I’ll put a full reading list together nearer the end of the year, but a few standouts so far include:

A Treasury of Yiddish Stories edited by Irving Howe and Eliezer Greenberg

I go back and forth on how I feel about this kind of collection all the time and for a variety of reasons, but of this particular collection, I am a great fan. As I mentioned earlier, the introduction alone is worth its weight in gold, but the breadth of work included is excellent. Yes, there are valid arguments against some of the selections/exclusions, but they manage to include quite a range of styles, voices, and topics, and that’s really all you can hope for in such a collection. I’m still not entirely done with it, but it’s served as the cornerstone of this whole project, and I’m really glad I happened to pick it up.

Revolutionary Yiddishland: A History of Jewish Radicalism by Alain Brossat and Sylvia Klingberg, translated by David Fernbach

This one started kind of slow but got progressively better and more interesting as it went along. I was sent to Wikipedia more than a few times looking things up (my knowledge of history is somewhat patchy in the characteristic way of public education –– though I will say that my public education was a particularly good one), which is to say, I learned shittons reading this book. Yes, they’ve got a bias, though I didn’t find it so irksome as some of the reviewers did (see the penultimate paragraph). Anyway, it was a good peek into a historical narrative that was previously unknown to me, and I enjoyed it immensely.

A Contract with God by Will Eisner

I love graphic novels, and this is one of those. It’s also a particularly early one of those, so you get to see some cool proto-techniques and read it through that lens, but you also get to see the great variety and scope of recent-Jewish-immigrant life in the States, get to see the wide variety of social and economic realities they lived, and enjoy some stellar storytelling.

Pictures of Fidelman by Bernard Malamud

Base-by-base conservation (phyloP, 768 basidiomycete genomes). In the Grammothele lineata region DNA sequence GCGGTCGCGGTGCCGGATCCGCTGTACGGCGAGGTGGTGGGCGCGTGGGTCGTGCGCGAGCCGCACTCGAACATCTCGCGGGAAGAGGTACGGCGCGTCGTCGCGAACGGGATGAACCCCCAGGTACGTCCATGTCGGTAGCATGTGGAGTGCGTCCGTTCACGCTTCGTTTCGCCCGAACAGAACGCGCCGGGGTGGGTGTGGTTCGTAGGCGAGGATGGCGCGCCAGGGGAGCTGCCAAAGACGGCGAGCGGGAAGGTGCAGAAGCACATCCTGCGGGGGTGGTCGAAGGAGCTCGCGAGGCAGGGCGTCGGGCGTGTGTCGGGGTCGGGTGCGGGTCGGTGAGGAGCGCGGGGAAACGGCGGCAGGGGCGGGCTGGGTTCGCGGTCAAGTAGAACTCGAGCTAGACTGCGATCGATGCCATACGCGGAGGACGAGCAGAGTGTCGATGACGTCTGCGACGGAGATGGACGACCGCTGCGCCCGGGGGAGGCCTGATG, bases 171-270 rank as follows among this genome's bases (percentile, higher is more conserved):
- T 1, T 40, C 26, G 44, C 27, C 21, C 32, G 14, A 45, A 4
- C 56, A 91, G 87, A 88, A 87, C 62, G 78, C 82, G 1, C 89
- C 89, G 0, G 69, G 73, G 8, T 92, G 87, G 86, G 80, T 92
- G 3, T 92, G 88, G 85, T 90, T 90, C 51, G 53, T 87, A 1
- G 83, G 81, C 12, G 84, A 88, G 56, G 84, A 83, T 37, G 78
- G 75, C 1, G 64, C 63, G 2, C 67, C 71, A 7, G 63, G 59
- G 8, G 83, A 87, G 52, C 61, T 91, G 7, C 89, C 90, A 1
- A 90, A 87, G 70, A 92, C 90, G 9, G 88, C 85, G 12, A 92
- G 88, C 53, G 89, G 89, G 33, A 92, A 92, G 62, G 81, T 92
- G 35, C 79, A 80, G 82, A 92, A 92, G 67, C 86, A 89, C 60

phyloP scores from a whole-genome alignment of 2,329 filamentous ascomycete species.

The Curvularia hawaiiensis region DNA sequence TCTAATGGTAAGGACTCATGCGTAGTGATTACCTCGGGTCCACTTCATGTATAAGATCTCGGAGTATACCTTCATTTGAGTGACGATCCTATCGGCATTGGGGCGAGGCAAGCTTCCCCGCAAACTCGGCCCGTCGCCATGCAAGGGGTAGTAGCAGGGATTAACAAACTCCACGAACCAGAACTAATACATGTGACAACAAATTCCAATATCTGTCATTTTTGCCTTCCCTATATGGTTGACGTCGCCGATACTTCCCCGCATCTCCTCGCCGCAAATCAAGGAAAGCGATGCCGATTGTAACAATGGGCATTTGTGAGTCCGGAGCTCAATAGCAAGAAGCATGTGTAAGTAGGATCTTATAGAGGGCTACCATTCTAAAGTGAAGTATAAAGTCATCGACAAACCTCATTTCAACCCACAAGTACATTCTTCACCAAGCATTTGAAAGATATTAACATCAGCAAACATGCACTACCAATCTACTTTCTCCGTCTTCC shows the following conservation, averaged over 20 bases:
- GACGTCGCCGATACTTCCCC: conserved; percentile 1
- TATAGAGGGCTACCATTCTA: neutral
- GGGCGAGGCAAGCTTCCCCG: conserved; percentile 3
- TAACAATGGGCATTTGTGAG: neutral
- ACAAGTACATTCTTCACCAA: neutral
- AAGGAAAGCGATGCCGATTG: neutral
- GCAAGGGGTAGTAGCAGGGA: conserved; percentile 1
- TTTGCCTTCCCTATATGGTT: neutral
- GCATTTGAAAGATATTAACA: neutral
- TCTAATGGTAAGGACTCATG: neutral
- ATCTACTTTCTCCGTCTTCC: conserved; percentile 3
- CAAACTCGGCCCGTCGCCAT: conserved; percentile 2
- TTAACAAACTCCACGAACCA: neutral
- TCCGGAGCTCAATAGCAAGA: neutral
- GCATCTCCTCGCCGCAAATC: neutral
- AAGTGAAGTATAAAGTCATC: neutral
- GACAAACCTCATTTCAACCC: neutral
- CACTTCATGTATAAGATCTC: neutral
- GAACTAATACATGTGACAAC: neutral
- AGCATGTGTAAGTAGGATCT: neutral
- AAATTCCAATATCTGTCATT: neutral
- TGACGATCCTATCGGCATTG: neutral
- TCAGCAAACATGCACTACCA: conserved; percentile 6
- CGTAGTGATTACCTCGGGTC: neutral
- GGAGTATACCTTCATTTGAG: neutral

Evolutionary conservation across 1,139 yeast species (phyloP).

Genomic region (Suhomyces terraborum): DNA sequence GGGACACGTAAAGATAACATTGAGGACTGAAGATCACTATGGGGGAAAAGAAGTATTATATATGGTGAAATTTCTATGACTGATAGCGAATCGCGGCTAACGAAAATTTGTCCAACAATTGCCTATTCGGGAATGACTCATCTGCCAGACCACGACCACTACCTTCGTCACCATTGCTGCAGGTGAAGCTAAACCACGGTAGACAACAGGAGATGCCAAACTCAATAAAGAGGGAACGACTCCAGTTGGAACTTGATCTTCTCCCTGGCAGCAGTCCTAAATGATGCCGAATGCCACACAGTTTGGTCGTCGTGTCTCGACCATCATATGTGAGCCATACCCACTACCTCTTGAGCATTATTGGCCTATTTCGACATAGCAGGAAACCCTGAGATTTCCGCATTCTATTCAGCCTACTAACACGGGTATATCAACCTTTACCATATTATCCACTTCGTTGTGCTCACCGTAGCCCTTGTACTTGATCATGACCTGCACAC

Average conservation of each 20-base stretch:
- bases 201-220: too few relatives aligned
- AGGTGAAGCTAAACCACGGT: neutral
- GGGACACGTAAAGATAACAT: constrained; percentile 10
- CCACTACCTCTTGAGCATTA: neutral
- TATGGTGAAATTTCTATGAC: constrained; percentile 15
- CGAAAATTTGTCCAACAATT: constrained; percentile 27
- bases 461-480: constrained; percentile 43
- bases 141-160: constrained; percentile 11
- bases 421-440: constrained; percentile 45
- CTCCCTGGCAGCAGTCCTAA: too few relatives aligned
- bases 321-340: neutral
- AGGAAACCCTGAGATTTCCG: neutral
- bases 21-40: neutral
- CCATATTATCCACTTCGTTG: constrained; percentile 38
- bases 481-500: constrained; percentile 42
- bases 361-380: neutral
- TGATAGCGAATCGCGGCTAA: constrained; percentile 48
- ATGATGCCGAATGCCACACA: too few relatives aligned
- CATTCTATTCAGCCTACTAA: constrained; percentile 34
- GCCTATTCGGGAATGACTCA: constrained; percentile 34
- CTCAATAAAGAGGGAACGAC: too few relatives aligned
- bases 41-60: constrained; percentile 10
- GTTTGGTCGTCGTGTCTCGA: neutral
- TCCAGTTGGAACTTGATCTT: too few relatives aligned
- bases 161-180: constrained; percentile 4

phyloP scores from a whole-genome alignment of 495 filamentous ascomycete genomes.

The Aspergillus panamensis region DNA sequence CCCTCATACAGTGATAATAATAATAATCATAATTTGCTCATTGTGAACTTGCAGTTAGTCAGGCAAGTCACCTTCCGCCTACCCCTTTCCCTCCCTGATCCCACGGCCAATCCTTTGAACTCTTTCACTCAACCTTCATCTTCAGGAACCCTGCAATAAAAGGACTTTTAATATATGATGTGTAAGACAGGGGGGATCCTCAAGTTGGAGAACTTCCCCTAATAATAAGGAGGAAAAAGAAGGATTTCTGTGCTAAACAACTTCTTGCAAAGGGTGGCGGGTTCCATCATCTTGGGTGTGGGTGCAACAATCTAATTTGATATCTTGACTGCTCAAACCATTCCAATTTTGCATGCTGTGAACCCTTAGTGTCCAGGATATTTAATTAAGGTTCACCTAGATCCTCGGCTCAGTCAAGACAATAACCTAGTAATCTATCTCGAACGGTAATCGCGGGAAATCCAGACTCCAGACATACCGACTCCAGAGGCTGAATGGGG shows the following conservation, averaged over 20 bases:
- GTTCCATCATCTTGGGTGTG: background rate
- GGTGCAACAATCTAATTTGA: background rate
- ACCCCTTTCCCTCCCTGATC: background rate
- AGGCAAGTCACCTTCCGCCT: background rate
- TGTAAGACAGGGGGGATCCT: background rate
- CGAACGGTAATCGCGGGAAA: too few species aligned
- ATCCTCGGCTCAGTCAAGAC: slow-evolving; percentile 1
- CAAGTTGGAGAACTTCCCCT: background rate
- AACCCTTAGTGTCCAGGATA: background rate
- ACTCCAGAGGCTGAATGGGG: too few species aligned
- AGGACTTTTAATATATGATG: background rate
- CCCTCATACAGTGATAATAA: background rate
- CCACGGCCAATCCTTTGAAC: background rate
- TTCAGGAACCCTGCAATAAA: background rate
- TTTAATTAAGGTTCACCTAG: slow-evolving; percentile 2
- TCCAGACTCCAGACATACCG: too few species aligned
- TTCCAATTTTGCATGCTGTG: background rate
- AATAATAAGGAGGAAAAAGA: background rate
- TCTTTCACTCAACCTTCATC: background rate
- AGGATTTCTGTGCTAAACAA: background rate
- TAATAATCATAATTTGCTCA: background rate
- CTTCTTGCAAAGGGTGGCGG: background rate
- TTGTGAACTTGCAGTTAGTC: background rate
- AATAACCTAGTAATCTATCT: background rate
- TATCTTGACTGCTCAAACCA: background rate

This one is essentially a novel-in-stories, including some stories published in Malamud’s other collections as well as some new ones. I’ll be real: the collection is wildly inconsistent, with some of it being absolutely brilliant, while some of the stories were rather more “misses.” I’m including it here because I’d already read both Idiots First and The Magic Barrel before this year and so technically can’t include those in this list (but you really should read them, because they’re fucking great), but also because it really shows Malamud flexing some muscles, trying new tones and techniques, and even though I don’t love some of the stories, they all still bear the mark of Malamud’s excellent writing and storytelling. Like, I want to write like this guy when I grow up.

The Amazing Adventures of Kavalier and Clay by Michael Chabon

I think the first words I uttered after finishing this one was, “Just holy fucking shit.” There was so much to love about this book, which I know a lot of other people also love, but I would like to recommend particularly for the masterclass in clear, yet still pleasingly complex prose as well as in generally astounding pacing, the story itself, and the general comic book nerdiness, which manifests itself in a very loving, though certainly not uncritical, tone throughout. Just fucking great.